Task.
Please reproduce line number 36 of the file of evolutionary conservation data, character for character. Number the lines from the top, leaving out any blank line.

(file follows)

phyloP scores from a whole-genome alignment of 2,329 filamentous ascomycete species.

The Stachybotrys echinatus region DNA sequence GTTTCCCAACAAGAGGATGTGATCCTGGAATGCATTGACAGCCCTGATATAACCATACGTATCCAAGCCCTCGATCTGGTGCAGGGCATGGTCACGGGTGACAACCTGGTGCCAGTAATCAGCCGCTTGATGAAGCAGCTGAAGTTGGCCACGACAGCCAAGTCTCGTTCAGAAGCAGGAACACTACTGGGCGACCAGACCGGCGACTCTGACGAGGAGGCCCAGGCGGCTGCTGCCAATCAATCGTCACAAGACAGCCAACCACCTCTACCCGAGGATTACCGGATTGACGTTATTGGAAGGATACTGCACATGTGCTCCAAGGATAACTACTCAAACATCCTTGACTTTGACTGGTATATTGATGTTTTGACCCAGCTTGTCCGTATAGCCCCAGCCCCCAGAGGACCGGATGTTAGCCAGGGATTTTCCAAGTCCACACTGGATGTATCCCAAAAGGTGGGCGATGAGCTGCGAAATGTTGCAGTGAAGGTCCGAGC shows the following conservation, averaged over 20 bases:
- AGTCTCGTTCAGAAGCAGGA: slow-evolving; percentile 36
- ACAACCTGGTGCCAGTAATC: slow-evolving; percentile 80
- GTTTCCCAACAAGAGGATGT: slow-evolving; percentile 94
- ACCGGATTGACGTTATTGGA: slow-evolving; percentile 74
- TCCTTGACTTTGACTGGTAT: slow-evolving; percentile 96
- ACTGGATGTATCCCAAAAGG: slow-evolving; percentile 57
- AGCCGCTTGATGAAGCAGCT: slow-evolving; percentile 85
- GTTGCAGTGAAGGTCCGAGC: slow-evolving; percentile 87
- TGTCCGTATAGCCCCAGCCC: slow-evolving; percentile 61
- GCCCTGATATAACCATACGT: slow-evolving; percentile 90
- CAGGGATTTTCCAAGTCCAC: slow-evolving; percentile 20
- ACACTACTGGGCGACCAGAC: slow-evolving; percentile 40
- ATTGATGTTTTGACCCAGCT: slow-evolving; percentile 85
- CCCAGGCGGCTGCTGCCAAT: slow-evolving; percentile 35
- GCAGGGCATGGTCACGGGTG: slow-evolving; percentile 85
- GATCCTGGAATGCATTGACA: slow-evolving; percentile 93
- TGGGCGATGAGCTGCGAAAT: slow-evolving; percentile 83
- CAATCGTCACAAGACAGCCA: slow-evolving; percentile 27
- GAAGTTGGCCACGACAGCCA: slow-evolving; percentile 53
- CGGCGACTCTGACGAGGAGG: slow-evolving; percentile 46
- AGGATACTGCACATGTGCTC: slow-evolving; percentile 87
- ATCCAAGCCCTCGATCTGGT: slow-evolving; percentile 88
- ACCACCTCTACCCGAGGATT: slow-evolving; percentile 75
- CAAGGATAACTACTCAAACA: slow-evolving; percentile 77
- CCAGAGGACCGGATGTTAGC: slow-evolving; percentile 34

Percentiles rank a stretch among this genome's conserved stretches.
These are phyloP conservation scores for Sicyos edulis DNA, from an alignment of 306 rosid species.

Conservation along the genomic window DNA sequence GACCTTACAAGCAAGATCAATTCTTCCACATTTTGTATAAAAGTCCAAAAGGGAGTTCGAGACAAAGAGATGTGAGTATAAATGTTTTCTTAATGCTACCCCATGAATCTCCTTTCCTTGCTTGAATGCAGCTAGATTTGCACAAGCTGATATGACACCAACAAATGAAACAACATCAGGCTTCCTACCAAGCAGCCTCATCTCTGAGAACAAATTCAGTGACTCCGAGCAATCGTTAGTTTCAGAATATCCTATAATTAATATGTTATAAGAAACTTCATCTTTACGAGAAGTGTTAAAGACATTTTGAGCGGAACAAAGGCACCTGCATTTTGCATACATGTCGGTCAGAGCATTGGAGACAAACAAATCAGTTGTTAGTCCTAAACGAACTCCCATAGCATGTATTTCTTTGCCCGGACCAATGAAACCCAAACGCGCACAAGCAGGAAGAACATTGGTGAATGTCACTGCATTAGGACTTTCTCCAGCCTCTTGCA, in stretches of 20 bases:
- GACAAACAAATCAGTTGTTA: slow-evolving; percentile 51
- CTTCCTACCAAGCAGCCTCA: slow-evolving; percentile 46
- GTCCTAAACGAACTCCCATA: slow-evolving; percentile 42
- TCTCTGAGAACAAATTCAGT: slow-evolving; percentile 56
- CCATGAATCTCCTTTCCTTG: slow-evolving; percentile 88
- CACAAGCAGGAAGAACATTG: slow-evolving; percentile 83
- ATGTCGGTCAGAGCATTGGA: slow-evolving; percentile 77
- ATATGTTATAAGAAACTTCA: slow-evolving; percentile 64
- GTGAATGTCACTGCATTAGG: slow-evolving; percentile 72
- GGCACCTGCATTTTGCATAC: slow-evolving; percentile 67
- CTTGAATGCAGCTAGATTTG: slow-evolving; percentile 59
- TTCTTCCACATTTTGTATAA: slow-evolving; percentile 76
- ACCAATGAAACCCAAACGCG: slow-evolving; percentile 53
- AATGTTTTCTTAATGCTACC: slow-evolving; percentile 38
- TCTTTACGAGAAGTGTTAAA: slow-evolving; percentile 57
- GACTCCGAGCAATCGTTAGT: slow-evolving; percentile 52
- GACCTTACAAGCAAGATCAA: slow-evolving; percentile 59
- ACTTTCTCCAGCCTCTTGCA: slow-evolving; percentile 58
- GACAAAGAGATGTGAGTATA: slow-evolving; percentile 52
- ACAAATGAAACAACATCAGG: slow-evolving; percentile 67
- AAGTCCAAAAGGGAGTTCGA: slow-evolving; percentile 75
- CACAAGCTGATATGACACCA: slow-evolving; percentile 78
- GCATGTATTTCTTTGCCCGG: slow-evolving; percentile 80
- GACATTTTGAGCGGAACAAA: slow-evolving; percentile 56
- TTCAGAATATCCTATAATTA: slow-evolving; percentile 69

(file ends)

- CACAAGCAGGAAGAACATTG: slow-evolving; percentile 83